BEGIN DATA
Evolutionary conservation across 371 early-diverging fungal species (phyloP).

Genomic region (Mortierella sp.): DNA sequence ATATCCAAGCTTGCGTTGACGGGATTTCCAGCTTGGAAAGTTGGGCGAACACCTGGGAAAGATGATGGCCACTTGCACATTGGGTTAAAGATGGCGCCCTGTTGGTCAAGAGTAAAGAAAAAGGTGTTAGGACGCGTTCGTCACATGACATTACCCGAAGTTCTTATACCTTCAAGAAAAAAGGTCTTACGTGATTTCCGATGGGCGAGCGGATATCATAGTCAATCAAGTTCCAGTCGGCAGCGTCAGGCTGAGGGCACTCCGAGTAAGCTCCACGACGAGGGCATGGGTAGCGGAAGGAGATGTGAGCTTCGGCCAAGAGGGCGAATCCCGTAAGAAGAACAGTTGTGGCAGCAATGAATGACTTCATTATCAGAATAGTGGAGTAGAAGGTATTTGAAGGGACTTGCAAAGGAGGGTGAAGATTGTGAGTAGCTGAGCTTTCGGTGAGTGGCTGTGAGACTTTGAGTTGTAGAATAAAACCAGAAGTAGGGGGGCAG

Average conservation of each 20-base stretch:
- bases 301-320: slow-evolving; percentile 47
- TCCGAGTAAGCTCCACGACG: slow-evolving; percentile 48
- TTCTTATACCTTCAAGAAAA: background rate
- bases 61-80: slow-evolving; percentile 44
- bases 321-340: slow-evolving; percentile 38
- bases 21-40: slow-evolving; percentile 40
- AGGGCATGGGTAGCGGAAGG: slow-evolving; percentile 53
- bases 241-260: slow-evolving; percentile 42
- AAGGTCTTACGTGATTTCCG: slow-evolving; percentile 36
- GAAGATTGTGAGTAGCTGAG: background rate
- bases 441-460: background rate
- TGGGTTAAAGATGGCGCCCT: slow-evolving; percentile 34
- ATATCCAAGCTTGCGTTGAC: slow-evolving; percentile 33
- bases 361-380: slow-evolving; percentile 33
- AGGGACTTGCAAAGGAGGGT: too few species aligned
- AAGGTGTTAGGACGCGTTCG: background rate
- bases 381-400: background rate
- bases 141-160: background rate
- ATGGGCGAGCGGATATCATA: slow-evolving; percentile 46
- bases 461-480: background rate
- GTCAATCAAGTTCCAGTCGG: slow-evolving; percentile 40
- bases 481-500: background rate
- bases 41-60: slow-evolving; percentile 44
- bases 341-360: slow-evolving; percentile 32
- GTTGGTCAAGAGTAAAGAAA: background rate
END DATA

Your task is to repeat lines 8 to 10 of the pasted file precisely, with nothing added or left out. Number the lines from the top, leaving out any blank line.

- bases 321-340: slow-evolving; percentile 38
- bases 21-40: slow-evolving; percentile 40
- AGGGCATGGGTAGCGGAAGG: slow-evolving; percentile 53